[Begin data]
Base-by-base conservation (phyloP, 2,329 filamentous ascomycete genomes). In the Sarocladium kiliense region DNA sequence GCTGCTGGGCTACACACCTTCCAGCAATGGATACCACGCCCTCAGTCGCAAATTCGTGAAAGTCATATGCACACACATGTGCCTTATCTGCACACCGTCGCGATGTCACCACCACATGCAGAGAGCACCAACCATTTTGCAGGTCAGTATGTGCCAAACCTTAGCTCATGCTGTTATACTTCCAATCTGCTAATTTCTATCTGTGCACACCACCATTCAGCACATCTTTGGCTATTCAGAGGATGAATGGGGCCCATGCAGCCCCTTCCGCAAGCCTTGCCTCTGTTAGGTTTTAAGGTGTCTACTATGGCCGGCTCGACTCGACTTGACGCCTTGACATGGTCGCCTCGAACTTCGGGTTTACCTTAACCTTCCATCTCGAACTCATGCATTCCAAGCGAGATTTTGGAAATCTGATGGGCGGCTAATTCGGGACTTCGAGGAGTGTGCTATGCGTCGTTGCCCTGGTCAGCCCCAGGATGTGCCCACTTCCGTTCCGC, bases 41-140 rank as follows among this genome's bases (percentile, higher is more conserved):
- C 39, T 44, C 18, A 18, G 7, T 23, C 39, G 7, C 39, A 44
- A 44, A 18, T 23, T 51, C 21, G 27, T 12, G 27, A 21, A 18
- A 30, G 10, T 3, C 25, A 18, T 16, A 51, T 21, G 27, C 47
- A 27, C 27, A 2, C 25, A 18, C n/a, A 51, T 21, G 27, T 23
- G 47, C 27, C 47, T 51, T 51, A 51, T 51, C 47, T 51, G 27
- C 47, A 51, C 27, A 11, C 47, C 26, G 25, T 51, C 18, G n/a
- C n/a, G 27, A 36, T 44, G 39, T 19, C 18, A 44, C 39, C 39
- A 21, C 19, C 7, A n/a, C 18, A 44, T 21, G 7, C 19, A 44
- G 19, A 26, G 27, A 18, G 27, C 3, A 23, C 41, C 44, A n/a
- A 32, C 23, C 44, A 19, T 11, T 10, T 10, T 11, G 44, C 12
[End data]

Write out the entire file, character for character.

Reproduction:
Base-by-base conservation (phyloP, 2,329 filamentous ascomycete genomes). In the Sarocladium kiliense region DNA sequence GCTGCTGGGCTACACACCTTCCAGCAATGGATACCACGCCCTCAGTCGCAAATTCGTGAAAGTCATATGCACACACATGTGCCTTATCTGCACACCGTCGCGATGTCACCACCACATGCAGAGAGCACCAACCATTTTGCAGGTCAGTATGTGCCAAACCTTAGCTCATGCTGTTATACTTCCAATCTGCTAATTTCTATCTGTGCACACCACCATTCAGCACATCTTTGGCTATTCAGAGGATGAATGGGGCCCATGCAGCCCCTTCCGCAAGCCTTGCCTCTGTTAGGTTTTAAGGTGTCTACTATGGCCGGCTCGACTCGACTTGACGCCTTGACATGGTCGCCTCGAACTTCGGGTTTACCTTAACCTTCCATCTCGAACTCATGCATTCCAAGCGAGATTTTGGAAATCTGATGGGCGGCTAATTCGGGACTTCGAGGAGTGTGCTATGCGTCGTTGCCCTGGTCAGCCCCAGGATGTGCCCACTTCCGTTCCGC, bases 41-140 rank as follows among this genome's bases (percentile, higher is more conserved):
- C 39, T 44, C 18, A 18, G 7, T 23, C 39, G 7, C 39, A 44
- A 44, A 18, T 23, T 51, C 21, G 27, T 12, G 27, A 21, A 18
- A 30, G 10, T 3, C 25, A 18, T 16, A 51, T 21, G 27, C 47
- A 27, C 27, A 2, C 25, A 18, C n/a, A 51, T 21, G 27, T 23
- G 47, C 27, C 47, T 51, T 51, A 51, T 51, C 47, T 51, G 27
- C 47, A 51, C 27, A 11, C 47, C 26, G 25, T 51, C 18, G n/a
- C n/a, G 27, A 36, T 44, G 39, T 19, C 18, A 44, C 39, C 39
- A 21, C 19, C 7, A n/a, C 18, A 44, T 21, G 7, C 19, A 44
- G 19, A 26, G 27, A 18, G 27, C 3, A 23, C 41, C 44, A n/a
- A 32, C 23, C 44, A 19, T 11, T 10, T 10, T 11, G 44, C 12